About this work
Virtually a large-scale symphony, Naïve and Sentimental Music is one of the most powerful and varied of the many orchestral compositions of one of America's best-known living composer. Its arching, soaring melodies seem part of a quest to reconcile the artist's battle between instinct and calculation. Few new works of its magnitude have been so instantly and widely accepted as Naïve and Sentimental. John Adams seems to love dichotomies. Commentators often note the split between his "trickster" works such as Grand Pianola Music and Fearful Symmetries and his introspective works (most especially The Wound Dresser). He composes at a retreat on land located ten miles from the ocean in Northern California, a place where the cool, coastal redwood fog climate abruptly meets the dry, hot inland coastal range.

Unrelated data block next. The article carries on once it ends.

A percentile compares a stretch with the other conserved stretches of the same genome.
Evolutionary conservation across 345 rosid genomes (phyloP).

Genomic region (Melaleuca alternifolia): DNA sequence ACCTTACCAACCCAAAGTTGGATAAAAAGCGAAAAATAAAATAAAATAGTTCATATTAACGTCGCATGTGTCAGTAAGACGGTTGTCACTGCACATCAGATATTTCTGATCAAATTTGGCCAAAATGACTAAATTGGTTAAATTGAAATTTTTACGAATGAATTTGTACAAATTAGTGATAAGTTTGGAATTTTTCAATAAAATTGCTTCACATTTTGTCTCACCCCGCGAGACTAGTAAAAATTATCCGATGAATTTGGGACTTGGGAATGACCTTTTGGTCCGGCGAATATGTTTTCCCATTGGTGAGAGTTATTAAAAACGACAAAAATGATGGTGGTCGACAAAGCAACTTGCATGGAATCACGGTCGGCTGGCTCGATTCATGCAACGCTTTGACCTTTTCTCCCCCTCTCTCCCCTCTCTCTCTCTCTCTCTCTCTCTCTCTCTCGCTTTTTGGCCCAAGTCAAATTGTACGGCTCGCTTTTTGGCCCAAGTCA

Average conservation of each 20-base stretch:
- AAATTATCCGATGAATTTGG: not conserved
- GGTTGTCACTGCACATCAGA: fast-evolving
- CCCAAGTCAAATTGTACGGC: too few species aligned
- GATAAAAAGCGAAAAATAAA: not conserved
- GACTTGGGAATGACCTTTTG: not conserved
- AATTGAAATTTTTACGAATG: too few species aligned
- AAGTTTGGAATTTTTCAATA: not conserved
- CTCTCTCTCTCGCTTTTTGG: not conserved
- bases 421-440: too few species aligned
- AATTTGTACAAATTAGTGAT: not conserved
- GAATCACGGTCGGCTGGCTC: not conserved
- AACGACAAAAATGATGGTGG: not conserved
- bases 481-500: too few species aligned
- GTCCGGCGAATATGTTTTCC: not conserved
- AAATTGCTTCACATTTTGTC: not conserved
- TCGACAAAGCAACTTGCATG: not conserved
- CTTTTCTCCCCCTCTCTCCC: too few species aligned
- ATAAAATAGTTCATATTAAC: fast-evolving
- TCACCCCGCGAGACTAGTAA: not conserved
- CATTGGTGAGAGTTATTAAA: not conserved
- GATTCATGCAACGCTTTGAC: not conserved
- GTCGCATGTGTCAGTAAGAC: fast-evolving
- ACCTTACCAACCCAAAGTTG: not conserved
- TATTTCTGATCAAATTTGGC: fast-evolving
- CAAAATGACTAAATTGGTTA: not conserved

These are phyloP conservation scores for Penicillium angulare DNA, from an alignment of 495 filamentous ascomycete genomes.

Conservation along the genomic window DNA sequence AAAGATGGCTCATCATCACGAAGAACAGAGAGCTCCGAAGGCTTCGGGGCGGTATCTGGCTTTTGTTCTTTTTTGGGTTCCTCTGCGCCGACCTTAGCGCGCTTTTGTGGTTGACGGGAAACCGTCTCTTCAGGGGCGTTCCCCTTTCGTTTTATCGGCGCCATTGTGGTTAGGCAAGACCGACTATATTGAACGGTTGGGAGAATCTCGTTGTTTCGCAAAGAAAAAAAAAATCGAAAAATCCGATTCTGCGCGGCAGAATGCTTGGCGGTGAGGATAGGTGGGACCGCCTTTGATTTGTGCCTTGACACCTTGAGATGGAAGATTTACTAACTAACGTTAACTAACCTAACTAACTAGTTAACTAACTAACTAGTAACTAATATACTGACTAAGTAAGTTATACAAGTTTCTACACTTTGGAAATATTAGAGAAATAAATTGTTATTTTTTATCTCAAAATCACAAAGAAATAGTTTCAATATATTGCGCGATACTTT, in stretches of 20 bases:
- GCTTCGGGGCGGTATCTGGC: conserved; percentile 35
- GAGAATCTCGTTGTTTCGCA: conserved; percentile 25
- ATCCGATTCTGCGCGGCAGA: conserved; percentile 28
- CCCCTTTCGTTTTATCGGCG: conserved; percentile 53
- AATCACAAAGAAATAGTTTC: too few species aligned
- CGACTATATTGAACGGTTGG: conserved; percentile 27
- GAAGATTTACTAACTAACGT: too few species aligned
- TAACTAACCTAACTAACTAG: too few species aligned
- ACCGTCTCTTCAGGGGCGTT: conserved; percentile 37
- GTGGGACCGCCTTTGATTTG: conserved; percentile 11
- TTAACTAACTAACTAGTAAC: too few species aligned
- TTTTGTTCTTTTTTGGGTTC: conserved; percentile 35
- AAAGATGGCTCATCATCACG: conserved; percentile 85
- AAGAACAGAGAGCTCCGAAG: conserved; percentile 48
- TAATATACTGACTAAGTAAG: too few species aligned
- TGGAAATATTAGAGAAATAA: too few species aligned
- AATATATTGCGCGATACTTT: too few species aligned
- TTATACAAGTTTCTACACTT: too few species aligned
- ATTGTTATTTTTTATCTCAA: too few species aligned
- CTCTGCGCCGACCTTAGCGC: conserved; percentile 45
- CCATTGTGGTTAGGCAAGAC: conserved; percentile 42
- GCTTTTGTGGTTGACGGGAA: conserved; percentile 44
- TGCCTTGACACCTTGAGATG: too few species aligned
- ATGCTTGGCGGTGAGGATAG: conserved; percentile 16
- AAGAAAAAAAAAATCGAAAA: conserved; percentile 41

The title of the work comes from Schiller's essay "Über naïve und sentimentalische Dichtung" (On Naïve and Sentimental Poetry), where "naïve" refers to poetic creation directly from within, without self-analysis or historical reference. The opposite, creation with constant personal second-guessing and conscious reference to the past, Schiller called sentimentalische. In general, the work involves a search for more of Schiller's naïveté. Adams has always been a "sentimental" composer; even his adoption of the naïve-sounding simplicity of his early minimalist style was a result of a decision based on historical awareness that the prevailing post-serial style was breaking up. But he seeks more spontaneity, naïveté, and in a sense portrays that search here. The first movement, sharing the title of the whole work and taking 18 minutes of the 45-minute work, starts with a beautiful naïve theme for flute above plucked harp and guitar. It has popular accents and a gentle, lightly swinging gait. Throughout the course of the movement, it goes through all sorts of emotional and dramatic changes, soaring and roaring. Its tendency to make sudden, wide leaps spontaneously keeps it fresh and often draws it into breathtaking high string lines. This is a highly dramatic movement that builds and builds. As Adams' friend and colleague Ingram Marshall wrote in the Nonesuch Records liner notes, "it's a trip." Adams himself adopted this metaphor in a letter written after he had heard the piece played by three different orchestras: "...a journey (with no known destination; the trip's the thing)...." Adams calls the second movement "Mother of the Man." Earlier, he had made an orchestral arrangement of the Berceuse élégiaque by Ferruccio Busoni, which that composer subtitled "Cradle Song of the Man at the Coffin of His Mother." Adams' music attempts to fill an empty feeling with a mostly successful effort to call music out of the strong emotions of that image. The finale, "Chain to the Rhythm," is in fact an essay in gathering rhythmic force that is ultimately released in an explosive coda. It is built from very small interlocking rhythmic cells and has a large percussion section delicately used for color until the earthquake of the final bars.